Monthly Archives: Apr 2015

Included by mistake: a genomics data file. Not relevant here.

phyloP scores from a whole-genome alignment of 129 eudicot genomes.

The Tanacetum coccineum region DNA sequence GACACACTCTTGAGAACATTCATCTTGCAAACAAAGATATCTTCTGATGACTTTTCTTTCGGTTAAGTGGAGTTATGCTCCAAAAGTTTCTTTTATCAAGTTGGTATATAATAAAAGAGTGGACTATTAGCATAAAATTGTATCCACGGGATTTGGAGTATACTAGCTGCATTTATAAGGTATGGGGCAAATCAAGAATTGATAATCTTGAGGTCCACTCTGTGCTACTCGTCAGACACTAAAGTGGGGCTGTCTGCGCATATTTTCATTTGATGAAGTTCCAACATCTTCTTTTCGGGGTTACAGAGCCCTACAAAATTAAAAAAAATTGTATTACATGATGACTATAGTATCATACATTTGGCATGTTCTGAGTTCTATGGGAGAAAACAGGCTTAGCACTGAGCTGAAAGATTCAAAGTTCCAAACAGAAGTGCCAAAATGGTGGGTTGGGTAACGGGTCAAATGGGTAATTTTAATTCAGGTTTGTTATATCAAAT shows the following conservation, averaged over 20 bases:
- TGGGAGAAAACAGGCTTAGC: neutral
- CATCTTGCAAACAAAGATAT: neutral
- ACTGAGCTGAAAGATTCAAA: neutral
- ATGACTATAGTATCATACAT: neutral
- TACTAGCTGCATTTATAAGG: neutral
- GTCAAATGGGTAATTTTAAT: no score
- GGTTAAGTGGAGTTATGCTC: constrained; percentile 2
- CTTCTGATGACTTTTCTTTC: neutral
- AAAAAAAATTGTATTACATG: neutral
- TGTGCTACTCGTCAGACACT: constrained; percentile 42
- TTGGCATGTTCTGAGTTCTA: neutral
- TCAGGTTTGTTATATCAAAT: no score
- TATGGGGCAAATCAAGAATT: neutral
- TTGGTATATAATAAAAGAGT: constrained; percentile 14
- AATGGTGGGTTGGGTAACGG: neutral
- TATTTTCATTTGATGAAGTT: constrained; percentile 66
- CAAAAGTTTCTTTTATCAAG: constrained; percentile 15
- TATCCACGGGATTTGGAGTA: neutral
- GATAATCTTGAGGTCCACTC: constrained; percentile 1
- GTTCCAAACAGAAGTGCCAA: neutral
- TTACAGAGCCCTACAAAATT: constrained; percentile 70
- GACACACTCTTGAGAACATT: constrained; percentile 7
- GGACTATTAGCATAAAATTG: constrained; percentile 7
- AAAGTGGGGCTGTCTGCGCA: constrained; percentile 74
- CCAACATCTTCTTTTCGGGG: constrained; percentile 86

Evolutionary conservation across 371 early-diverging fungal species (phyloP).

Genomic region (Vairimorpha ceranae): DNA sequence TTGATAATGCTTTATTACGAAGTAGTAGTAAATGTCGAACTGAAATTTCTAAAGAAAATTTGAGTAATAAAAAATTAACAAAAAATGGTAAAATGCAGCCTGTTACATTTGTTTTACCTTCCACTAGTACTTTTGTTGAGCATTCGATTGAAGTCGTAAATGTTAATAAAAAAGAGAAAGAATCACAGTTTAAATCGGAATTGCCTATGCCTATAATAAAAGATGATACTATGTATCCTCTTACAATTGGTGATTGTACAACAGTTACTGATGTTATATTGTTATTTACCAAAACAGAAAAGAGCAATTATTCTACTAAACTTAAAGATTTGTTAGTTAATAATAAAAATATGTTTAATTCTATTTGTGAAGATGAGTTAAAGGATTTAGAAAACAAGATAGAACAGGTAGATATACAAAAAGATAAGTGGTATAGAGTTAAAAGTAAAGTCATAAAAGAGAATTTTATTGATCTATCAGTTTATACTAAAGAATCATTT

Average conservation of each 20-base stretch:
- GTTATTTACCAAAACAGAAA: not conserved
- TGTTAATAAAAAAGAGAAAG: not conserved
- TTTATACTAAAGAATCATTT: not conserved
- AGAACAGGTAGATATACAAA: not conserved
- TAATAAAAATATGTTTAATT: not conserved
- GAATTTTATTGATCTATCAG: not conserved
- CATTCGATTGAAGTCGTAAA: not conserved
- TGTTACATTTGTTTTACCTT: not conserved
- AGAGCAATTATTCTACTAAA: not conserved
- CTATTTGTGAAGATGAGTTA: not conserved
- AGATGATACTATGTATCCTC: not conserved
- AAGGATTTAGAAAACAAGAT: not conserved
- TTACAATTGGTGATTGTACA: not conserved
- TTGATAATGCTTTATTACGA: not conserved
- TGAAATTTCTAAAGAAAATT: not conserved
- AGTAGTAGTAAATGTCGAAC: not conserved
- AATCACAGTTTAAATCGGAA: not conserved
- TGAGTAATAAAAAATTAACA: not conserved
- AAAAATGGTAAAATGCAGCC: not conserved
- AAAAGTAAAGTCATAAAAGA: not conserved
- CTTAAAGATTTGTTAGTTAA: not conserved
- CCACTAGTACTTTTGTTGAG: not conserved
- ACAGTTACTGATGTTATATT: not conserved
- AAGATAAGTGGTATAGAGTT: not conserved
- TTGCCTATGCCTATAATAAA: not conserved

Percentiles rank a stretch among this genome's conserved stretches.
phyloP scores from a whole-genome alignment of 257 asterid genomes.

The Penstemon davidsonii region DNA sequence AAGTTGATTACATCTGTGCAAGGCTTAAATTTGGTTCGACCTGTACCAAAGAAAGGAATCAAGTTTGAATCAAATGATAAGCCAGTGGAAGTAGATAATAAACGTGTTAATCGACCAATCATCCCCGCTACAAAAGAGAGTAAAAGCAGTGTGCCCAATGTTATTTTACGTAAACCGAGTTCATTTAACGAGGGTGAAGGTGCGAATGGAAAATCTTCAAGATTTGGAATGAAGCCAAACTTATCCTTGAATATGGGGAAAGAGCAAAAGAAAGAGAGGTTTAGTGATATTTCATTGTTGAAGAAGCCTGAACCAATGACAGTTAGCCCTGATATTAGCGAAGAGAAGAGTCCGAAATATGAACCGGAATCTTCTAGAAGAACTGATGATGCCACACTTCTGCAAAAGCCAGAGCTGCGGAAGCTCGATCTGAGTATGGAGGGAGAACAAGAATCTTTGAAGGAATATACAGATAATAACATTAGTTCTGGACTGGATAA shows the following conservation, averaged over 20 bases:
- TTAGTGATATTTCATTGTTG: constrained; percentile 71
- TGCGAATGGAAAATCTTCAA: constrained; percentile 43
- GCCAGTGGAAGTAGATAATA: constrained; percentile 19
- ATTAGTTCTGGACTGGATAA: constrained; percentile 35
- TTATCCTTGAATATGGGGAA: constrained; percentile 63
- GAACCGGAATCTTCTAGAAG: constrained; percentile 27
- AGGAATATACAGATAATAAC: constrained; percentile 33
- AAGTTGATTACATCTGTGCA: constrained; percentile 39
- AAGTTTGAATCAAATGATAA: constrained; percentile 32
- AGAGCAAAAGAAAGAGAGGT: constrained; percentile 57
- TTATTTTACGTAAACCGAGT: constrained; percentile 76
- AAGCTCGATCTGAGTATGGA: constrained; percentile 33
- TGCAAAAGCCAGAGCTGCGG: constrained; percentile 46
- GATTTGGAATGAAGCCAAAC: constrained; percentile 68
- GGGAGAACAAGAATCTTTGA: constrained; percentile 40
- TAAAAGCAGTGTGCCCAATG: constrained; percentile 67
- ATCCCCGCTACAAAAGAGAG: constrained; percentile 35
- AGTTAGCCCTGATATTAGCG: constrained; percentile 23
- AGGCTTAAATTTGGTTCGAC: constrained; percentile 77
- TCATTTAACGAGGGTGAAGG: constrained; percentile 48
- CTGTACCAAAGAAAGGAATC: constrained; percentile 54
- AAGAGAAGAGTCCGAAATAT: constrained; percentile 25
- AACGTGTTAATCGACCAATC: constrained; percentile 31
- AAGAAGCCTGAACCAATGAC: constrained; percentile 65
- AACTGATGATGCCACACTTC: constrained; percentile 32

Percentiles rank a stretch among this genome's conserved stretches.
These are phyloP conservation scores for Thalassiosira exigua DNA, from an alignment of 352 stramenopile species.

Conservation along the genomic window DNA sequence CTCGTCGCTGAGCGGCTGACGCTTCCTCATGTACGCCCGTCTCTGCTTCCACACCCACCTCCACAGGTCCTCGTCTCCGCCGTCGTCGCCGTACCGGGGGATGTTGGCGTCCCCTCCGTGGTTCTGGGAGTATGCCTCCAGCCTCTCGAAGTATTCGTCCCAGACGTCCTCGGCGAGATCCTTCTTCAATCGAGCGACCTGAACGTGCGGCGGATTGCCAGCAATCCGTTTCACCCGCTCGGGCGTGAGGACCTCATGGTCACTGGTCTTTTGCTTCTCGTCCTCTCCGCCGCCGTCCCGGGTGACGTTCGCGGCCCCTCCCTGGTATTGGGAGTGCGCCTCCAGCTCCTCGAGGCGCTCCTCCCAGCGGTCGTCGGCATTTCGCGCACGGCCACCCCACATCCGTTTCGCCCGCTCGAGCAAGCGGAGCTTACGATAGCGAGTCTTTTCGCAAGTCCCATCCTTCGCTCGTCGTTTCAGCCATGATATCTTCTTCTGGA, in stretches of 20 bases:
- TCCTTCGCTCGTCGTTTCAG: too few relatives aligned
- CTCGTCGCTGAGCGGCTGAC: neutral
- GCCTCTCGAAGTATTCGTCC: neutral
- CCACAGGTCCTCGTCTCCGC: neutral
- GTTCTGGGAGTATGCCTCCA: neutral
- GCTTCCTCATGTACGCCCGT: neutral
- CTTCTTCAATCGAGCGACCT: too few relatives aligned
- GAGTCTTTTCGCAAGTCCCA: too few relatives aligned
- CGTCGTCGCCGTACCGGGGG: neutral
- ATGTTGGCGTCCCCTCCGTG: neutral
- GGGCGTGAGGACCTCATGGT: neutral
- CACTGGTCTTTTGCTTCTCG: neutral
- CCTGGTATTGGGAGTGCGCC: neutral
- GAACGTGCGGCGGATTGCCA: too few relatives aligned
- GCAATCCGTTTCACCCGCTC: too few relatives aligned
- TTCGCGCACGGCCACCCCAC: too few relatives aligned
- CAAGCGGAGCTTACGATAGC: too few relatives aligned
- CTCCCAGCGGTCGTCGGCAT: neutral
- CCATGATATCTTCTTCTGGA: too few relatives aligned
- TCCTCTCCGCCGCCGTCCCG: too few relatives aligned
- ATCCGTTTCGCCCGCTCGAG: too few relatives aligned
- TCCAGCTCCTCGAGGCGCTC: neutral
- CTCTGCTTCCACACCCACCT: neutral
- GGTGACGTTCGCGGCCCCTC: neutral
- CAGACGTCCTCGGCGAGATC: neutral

A Photographers Guide to the Milky Way As I frequently bounce between the Northern and Southern Hemispheres on a regular basis, this article is written with both Hemispheres in mind, also for those that may be travelling to the Northern Hemisphere on holiday; or for those that live and follow my work there. Let’s have a look at a photographer's guide to the Milky Way... It’s January…the nights are long, the sky is crisp and dark, so why can’t you see the Milky Way very well, much less get those amazing shots you see on many Facebook photography pages or photographer's personal websites? This tutorial will help teach you everything you need to know about when and where to view our galactic home. Understanding the Geometry of the Galaxy The Milky Way is a disk-shaped structure, centered around a bar-shaped ‘core’ near the centre. This is the region you typically see featured in the dramatic astrophotography images that have become popular in recent years, on various Facebook photography pages and photographer's personal websites. Because of its disk shape, the Milky Way appears as a faint milky-coloured band, approximately 30° wide, arching across the sky at just about all times (obviously only visible only at night). Our Solar System is located in one of the outer arms of the Milky Way, as shown below in this NASA illustration: NASA's Image of the Milky Way The plane of our solar system is at an approximately 63° to the galactic plane. So what does that mean and why is it useful? It means that objects in our Solar System are rotating at almost a perpendicular angle compared to the angle of rotation of all the objects in the Milky Way as a whole (including our Solar System). Practically, this means that the Milky Way will appear at different angles in our night sky depending on both the time of night and time of year. The geometry of the galaxy brings up several important points: First, since our Solar System is not positioned in the Milky Way core, which means the core only forms a small part of the overall view from Earth. As our gaze moves away from the core (in either direction), the Milky Way begins to fade, since there are fewer visible stars to brighten the band. The second, and perhaps the most important consideration, is Earth’s relative position to the Sun. Since the Earth rotates around the Sun every 365/6 days, which means that during part of the year, our view of the galactic core is blocked by the Sun. In other words, the core is only above the horizon during daylight hours for a certain part of the year. So when is this? In the Northern Hemisphere, the core is not visible in most of November, December, January, and the first half of February. On the flip side, this means the best time for viewing is from late May to early August. Time of Night, Location and Seasonal Factors Now that you understand the concepts behind the Earth’s orbit around the Sun and the visibility of the core, it follows that the core is only visible at certain times of night during its visible months. In mid-February, for example, the core becomes visible in the pre-dawn hours just before sunrise, and remains above the horizon during daylight hours. Gradually, the core becomes visible for longer and longer each night, peaking in June & July when it is on the exact opposite side of the Earth as the Sun. During this time of year, the core will be viewable all night, with it being at its highest point in the sky around midnight. From July on, the cycle goes in the opposite direction, as core visibility begins to decrease and optimal viewing time moves towards after dusk, until it disappears from our field of view again in the winter months. The following image depicts the night sky field of view at peak viewing in mid-summer in the Northern Hemisphere: Milky Way Northern Hemisphere Viewing Location When discussing the visibility of the Milky Way, many people reference the hemisphere, but don’t explain how exactly this factors in. The reason that your location in either the Northern or Southern Hemisphere matters is twofold. First, the duration of daylight is different during the time of year when the Milky Way’s core is most visible. The Southern Hemisphere has the built-in advantage of being in the middle of their winter (i.e. short days, long nights) when the core is most visible. Meanwhile, the Northern Hemisphere is experiencing long days and short nights in its summer months, thereby limiting the available viewing (and photographing) time of the Milky Way’s most visible section. Milky Way, Hantam Karoo, South-Africa Secondly, your view of the Milky Way is different based on your location as well. The core of the Milky Way is approximately lined up with the constellation Sagittarius, which is situated at a declination of about -30°. This means that both Sagittarius and the Milky Way core are viewable directly overhead to those living at a latitude of -30°. For those of us in North America, Europe and Asia, at latitudes between 25° and 50°, this means we will always see the galactic core rising up from the horizon in our southern sky. Now this isn’t all bad news for Northern shooters, since this allows for the easier incorporation of the landscape into our shots, but it does offer some awesome views the further south you travel. How to Find the Milky Way Precisely lining up your shot is a matter of trial and error, but some general celestial landmarks will help you locate where you should be looking. As a general rule, if you’re in the Northern Hemisphere, look towards the southern skies to see the galactic core. This can be southeast (Spring), due south (Summer), or southwest (Autumn) depending on the time of year. As mentioned above, Sagittarius is found nearest the galactic core. Milky Way, Hantam Karoo, South-Africa Don’t forget that in the winter months you can still see the Milky Way, just not the core. You can use Orion and Gemini as reference points during these months (The Milky Way goes right between them), as well as Cassiopeia (all year), which cuts right across the faint milky arc at almost due North. I highly recommend downloading both the Google Sky Map app to your phone for on the go reference, as well as downloading the incredible Stellarium program (free) to your laptop or desktop. The latter allows you to preview the night sky at any given point in time, and is an essential utility when preparing for an astrophotography expedition. One can also use Blue Marble Navigator's Dark Skies Map which is a Google & NASA collaboration that's quite useful. The Photographer's Ephemeris (TPE) is a tool to help you plan outdoor photography in natural light, especially landscape and urban scenes. It is a map-centric sun and moon calculator: see how the light will fall on the land, day or night, for any location on earth. I would also suggest a GPS, Navworld in South-Africa can provide a wide range of units and training to go along with that. GPS units can provide celestial information, as to when the sun and moon rise and sets will be. More so you can track your way back to your car in the dark! It's possible that most people on Earth have never seen the Milky Way, the galaxy in which we live. The Milky Way used to be a part of every human's life experience, but now that the majority of mankind lives in cities, with their light pollution, the Milky Way is rarely seen. If you live in the Northern Hemisphere, the center of the Milky Way will be low in the southern sky, and the band of the Milky Way will sweep upwards in an arch across the eastern sky to the northern horizon. If you live in the Southern Hemisphere, the center of the Milky Way will be almost overhead, and the band will sweep from your southwestern horizon to your northeastern horizon. Look for a faint silvery or milky cloud. Some parts will be brighter than others, giving a faintly mottled effect. These are star clouds, concentrations of millions of stars too faint to see as individual stars. You may also see some “holes” in the Milky Way: clouds of interstellar dust blocking our view of the stars beyond. When to Shoot the Milky Way When should you start looking for the core of the Milky Way? When will it be visible? Or even better, when is the best time of the year to shoot the Milky Way? During part of the year, the core of the Milky Way is not visible because it is blocked by the sun. It's when the galactic center is only above the horizon during daylight hours. When planning the Milky Way, you are only interested in looking into the period of the year the galactic center is visible during nighttime. Thus, knowing the starting and ending dates of the best period of the year to shoot the Milky Way is important to narrow the search and get results faster. So, when is this? Northern Hemisphere In the Northern Hemisphere, the core is visible from March to October. But the best time for viewing it is from late April to late July, because the galactic center is visible for longer during the night. Don’t look for it from November to February. In late February, the core becomes visible in the pre-dawn hours just before sunrise, and remains above the horizon during daylight hours. As months go by, the core becomes visible for longer and longer each night, being June and July the months with longer visibility. During this time of year, the core will be visible all night. From July on, core visibility begins to decrease and best viewing time moves towards after dusk, until it becomes totally invisible again in winter. In conclusion, if you live in the Northern Hemisphere, late April is a good moment to start planning the Milky Way, being June and July the best months. Southern Hemisphere In the Southern Hemisphere, the core is visible from February to October, being in the middle of the winter, June and July, when the core is most visible. Again, don’t look for it from November to January. People living in the southern hemisphere enjoy visibility longer because the peak occurs in winter, when days are shorter and nights are longer. If you live in the Southern Hemisphere, mid-April is a good moment to start planning the Milky Way. But, before you start brainstorming like crazy, there are two CAPITAL facts about the core of the Milky Way you should keep in mind: You’ll find the core in the Southern Skies Knowing the direction where it is possible to find the core of the Milky Way is mandatory. Don’t waste your time designing images that are not possible. These are the general rules depending on the Hemisphere you are: Northern Hemisphere: look towards the southern skies to see the galactic core. The core will start to be visible due southeast (Spring), due south (Summer), or southwest (Autumn). Southern Hemisphere: also look towards the southern skies to see the galactic core. In this case, the core will start to be visible due southwest (Spring) or southeast (Autumn and Winter). In conclusion, don’t look for the core of the Milky Way in northern directions. When brainstorming, think about different compositions with the galactic center in the southeast, south or southwest. Same location, same direction, same altitude “For a given location and direction (azimuth), the galactic center will ALWAYS be at the same altitude in the sky.” This means that if you go to the same location in two different dates, look towards the same direction and wait until the galactic center is in that direction, you'll see it at the same altitude in the sky. No matter the date, for a given location, when the galactic center is in one direction, it always has the same altitude. Thus, given a location, the galactic center always rises in the same direction. Also, it always sets in the same direction. Don’t forget that in the winter (Northern Hemisphere) and summer (Southern Hemisphere) you can still see the Milky Way, just not the core. Final Considerations: Moon Phase, Weather and Dark Skies As if there weren’t enough factors to consider already, the phase of the moon and the weather are the final two pieces of the puzzle. As a result, you’ll plan Milky Way shots happening during new moon and the 4 days before and after it. Light Pollution Over Southern & Central Africa Don't be disappointed if you end up with a full moon, or overcast or stormy skies, they can produce quite dramatic images. Photographing star trails under a full moon, gives the surreal impression of stars during the day! Keep a moon phase calendar handy in your bookmarks or on your calendar, and know when the moon rises and sets each day. You can usually find this information wherever you get your weather online. The World Meteorological Organization is a specialized agency of the United Nations with international agencies under them, providing weather information, see here for the complete list of providers National Meteorological or Hydrometeorological Services of Members. This will help you to plan your weather abroad in that respective country. It goes without saying that you want an almost completely clear sky for optimal star shooting, so keep an eye on the forecast during the days when the moon is not a factor and base your shooting around that. Another good resource for dark skies and light pollution indication is The Night Sky in the World where the above image of Africa was taken. How to Shoot the Milky Way A wide angle lens, either a 14-24mm f2.8, 16mm f2.8 Fisheye, 24mm f1.4 or 35mm f1.4 will all do the trick. the fastest, widest angle lens will work. Depending on light pollution, I usually shoot at ISO 400, 640, 800, but not higher than 3200. It goes without saying that a tripod IS essential, remote shutter control / intervalometer - this is key for taking exposures longer than 30 seconds, and lastly a DSLR camera. For more creativity, a head lamp to paint a tree or a rock etc to be included in your composition. Using the 500 Rule Some people call this the 600 rule, but 500 is much more conservative for a sharper image which makes a great baseline to start with & is key to getting clear star or Milky Way shots. To obtain the maximum exposure time you can shoot, without getting visible "trails" behind your stars, take the number 500 and divide it by the focal length you will be shooting at. Moon Setting into the Atlantic Under a Shooting Star - Paternoster, West Coast, South-Africa If you exceed the noted maximum exposure time the picture will exhibit "star trails". Keep in mind that this max exposure time is just a baseline (rule of thumb), feel free to move up or down from it depending on your camera setup and how your photos are turning out. If you take a picture and see that your stars have "trails" behind them, decrease the exposure time a few seconds. If you take a picture and see that the stars are not bright enough, and don't have trails behind them, increase your exposure time just a few seconds. It's all about taking multiple shots and practicing until you get to know how your camera / lens setup operates in accordance with the 500 Rule. Once you have this down it becomes second nature. Experimentation is once again key. What to see in the Milky Way Galaxy Start your tour of the Milky Way by looking for the constellations Scorpius and Sagittarius. Unlike many constellations, these form clearly recognizable patterns. Scorpius looks like the scorpion it’s named for, complete with long curving tail with stinger at the end. Its heart is marked by the red giant star Antares. Milky Way Sky Map July 2012 Sagittarius looks nothing like a centaur archer, but rather like a prosaic teapot, complete with handle, spout, and lid. If you live in the north, you will find these low in the southern sky; if you live in the south, they will be almost overhead. Because the center of the Milky Way is the richest part of the sky, it is crammed with nebulas and open star clusters. To give you some idea of this richness, the chart shows the names of some of these objects. The brightness of the name indicates the brightness of the nebula or cluster. The brightest objects are gathered around the center of our galaxy, right on the border between Scorpius and Sagittarius, between the scorpion’s stinger and the teapot’s spout. But for now, don’t worry about the names. Just take in the rich clouds of light as you sweep upward from Scorpius and Sagittatius (in the Northern Hemisphere) or either left or right from overhead (in the Southern Hemisphere). You don’t need to put a name to sheer beauty, the Bible describes the Milky Way perfectly as the work of His hands: Psalm 19:1-6 1 The heavens declare the glory of God; the skies proclaim the work of his hands. 2 Day after day they pour forth speech; night after night they reveal knowledge. 3 They have no speech, they use no words; no sound is heard from them. 4 Yet their voice goes out into all the earth, their words to the ends of the world. In the heavens God has pitched a tent for the sun. 5 It is like a bridegroom coming out of his chamber, like a champion rejoicing to run his course. 6 It rises at one end of the heavens and makes its circuit to the other; nothing is deprived of its warmth. Job 9:9 He is the Maker of the Bear and Orion, the Pleiades and the constellations of the south. Job 38:31, 32 Can you direct the movement of the stars--binding the cluster of the Pleiades or loosening the cords of Orion? 32 Can you direct the sequence of the seasons or guide the Bear with her cubs across the heavens? Amos 5:8 He who made the Pleiades and Orion, who turns midnight into dawn and darkens day into night, who calls for the waters of the sea and pours them out over the face of the land-- the LORD is his name.